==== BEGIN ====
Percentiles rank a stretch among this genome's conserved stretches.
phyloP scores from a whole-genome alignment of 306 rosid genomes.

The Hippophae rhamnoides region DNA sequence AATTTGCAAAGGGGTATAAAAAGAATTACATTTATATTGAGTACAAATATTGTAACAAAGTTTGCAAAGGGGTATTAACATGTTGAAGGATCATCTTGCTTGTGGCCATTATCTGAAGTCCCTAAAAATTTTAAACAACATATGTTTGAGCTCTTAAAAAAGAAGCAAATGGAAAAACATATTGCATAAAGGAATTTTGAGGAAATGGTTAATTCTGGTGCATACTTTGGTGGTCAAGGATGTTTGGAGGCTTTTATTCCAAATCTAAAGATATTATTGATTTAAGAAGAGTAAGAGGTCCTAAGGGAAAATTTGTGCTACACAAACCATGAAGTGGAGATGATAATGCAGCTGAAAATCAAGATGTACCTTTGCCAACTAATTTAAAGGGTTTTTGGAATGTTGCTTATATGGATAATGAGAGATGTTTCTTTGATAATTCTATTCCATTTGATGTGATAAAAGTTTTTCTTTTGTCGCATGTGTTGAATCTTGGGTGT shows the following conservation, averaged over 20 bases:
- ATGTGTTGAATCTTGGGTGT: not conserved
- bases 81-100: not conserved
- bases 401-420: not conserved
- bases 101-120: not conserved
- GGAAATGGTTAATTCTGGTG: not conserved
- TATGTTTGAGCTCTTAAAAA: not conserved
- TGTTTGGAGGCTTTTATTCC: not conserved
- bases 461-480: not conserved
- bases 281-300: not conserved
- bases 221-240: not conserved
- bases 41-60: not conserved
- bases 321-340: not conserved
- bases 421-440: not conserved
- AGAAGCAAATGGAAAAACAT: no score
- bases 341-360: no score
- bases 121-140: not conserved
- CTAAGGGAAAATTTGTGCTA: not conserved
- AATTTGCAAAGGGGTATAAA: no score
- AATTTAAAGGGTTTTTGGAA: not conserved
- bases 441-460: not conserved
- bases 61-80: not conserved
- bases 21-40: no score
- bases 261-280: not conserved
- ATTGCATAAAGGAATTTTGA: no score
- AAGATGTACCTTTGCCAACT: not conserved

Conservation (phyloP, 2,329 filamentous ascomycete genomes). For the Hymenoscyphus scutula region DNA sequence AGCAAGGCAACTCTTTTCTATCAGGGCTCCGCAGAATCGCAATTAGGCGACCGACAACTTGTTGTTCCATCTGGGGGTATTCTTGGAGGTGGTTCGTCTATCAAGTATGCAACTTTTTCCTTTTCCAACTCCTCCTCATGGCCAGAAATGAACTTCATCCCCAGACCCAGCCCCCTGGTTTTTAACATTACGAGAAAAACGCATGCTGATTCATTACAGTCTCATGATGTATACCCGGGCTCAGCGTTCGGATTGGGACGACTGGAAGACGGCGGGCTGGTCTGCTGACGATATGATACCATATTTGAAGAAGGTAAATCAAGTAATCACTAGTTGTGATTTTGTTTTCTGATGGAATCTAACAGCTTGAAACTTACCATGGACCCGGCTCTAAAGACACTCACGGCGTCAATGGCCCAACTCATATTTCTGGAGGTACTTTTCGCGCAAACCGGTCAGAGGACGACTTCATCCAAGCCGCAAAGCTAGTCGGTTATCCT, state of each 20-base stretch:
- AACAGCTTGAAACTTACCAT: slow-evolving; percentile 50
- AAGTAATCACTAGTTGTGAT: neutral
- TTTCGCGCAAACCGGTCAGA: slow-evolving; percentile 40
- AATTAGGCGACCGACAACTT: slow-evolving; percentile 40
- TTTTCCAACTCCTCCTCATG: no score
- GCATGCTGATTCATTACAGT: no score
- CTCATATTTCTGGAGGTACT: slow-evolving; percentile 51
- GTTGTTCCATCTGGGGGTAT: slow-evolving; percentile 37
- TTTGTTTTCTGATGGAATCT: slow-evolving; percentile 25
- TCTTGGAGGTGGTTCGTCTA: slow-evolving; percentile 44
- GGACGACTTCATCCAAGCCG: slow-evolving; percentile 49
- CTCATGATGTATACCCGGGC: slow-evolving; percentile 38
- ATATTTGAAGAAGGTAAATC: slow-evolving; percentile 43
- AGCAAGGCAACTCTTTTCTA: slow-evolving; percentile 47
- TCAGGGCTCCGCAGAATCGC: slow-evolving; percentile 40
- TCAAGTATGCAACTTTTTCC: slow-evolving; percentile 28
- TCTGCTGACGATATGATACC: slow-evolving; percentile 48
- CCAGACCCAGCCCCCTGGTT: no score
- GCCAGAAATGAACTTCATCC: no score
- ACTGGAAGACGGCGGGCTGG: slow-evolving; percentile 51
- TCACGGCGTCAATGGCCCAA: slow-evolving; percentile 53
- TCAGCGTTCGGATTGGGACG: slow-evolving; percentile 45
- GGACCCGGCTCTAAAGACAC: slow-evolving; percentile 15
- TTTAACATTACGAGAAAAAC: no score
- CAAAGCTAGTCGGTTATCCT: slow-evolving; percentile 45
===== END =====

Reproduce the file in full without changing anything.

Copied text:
Percentiles rank a stretch among this genome's conserved stretches.
phyloP scores from a whole-genome alignment of 306 rosid genomes.

The Hippophae rhamnoides region DNA sequence AATTTGCAAAGGGGTATAAAAAGAATTACATTTATATTGAGTACAAATATTGTAACAAAGTTTGCAAAGGGGTATTAACATGTTGAAGGATCATCTTGCTTGTGGCCATTATCTGAAGTCCCTAAAAATTTTAAACAACATATGTTTGAGCTCTTAAAAAAGAAGCAAATGGAAAAACATATTGCATAAAGGAATTTTGAGGAAATGGTTAATTCTGGTGCATACTTTGGTGGTCAAGGATGTTTGGAGGCTTTTATTCCAAATCTAAAGATATTATTGATTTAAGAAGAGTAAGAGGTCCTAAGGGAAAATTTGTGCTACACAAACCATGAAGTGGAGATGATAATGCAGCTGAAAATCAAGATGTACCTTTGCCAACTAATTTAAAGGGTTTTTGGAATGTTGCTTATATGGATAATGAGAGATGTTTCTTTGATAATTCTATTCCATTTGATGTGATAAAAGTTTTTCTTTTGTCGCATGTGTTGAATCTTGGGTGT shows the following conservation, averaged over 20 bases:
- ATGTGTTGAATCTTGGGTGT: not conserved
- bases 81-100: not conserved
- bases 401-420: not conserved
- bases 101-120: not conserved
- GGAAATGGTTAATTCTGGTG: not conserved
- TATGTTTGAGCTCTTAAAAA: not conserved
- TGTTTGGAGGCTTTTATTCC: not conserved
- bases 461-480: not conserved
- bases 281-300: not conserved
- bases 221-240: not conserved
- bases 41-60: not conserved
- bases 321-340: not conserved
- bases 421-440: not conserved
- AGAAGCAAATGGAAAAACAT: no score
- bases 341-360: no score
- bases 121-140: not conserved
- CTAAGGGAAAATTTGTGCTA: not conserved
- AATTTGCAAAGGGGTATAAA: no score
- AATTTAAAGGGTTTTTGGAA: not conserved
- bases 441-460: not conserved
- bases 61-80: not conserved
- bases 21-40: no score
- bases 261-280: not conserved
- ATTGCATAAAGGAATTTTGA: no score
- AAGATGTACCTTTGCCAACT: not conserved

Conservation (phyloP, 2,329 filamentous ascomycete genomes). For the Hymenoscyphus scutula region DNA sequence AGCAAGGCAACTCTTTTCTATCAGGGCTCCGCAGAATCGCAATTAGGCGACCGACAACTTGTTGTTCCATCTGGGGGTATTCTTGGAGGTGGTTCGTCTATCAAGTATGCAACTTTTTCCTTTTCCAACTCCTCCTCATGGCCAGAAATGAACTTCATCCCCAGACCCAGCCCCCTGGTTTTTAACATTACGAGAAAAACGCATGCTGATTCATTACAGTCTCATGATGTATACCCGGGCTCAGCGTTCGGATTGGGACGACTGGAAGACGGCGGGCTGGTCTGCTGACGATATGATACCATATTTGAAGAAGGTAAATCAAGTAATCACTAGTTGTGATTTTGTTTTCTGATGGAATCTAACAGCTTGAAACTTACCATGGACCCGGCTCTAAAGACACTCACGGCGTCAATGGCCCAACTCATATTTCTGGAGGTACTTTTCGCGCAAACCGGTCAGAGGACGACTTCATCCAAGCCGCAAAGCTAGTCGGTTATCCT, state of each 20-base stretch:
- AACAGCTTGAAACTTACCAT: slow-evolving; percentile 50
- AAGTAATCACTAGTTGTGAT: neutral
- TTTCGCGCAAACCGGTCAGA: slow-evolving; percentile 40
- AATTAGGCGACCGACAACTT: slow-evolving; percentile 40
- TTTTCCAACTCCTCCTCATG: no score
- GCATGCTGATTCATTACAGT: no score
- CTCATATTTCTGGAGGTACT: slow-evolving; percentile 51
- GTTGTTCCATCTGGGGGTAT: slow-evolving; percentile 37
- TTTGTTTTCTGATGGAATCT: slow-evolving; percentile 25
- TCTTGGAGGTGGTTCGTCTA: slow-evolving; percentile 44
- GGACGACTTCATCCAAGCCG: slow-evolving; percentile 49
- CTCATGATGTATACCCGGGC: slow-evolving; percentile 38
- ATATTTGAAGAAGGTAAATC: slow-evolving; percentile 43
- AGCAAGGCAACTCTTTTCTA: slow-evolving; percentile 47
- TCAGGGCTCCGCAGAATCGC: slow-evolving; percentile 40
- TCAAGTATGCAACTTTTTCC: slow-evolving; percentile 28
- TCTGCTGACGATATGATACC: slow-evolving; percentile 48
- CCAGACCCAGCCCCCTGGTT: no score
- GCCAGAAATGAACTTCATCC: no score
- ACTGGAAGACGGCGGGCTGG: slow-evolving; percentile 51
- TCACGGCGTCAATGGCCCAA: slow-evolving; percentile 53
- TCAGCGTTCGGATTGGGACG: slow-evolving; percentile 45
- GGACCCGGCTCTAAAGACAC: slow-evolving; percentile 15
- TTTAACATTACGAGAAAAAC: no score
- CAAAGCTAGTCGGTTATCCT: slow-evolving; percentile 45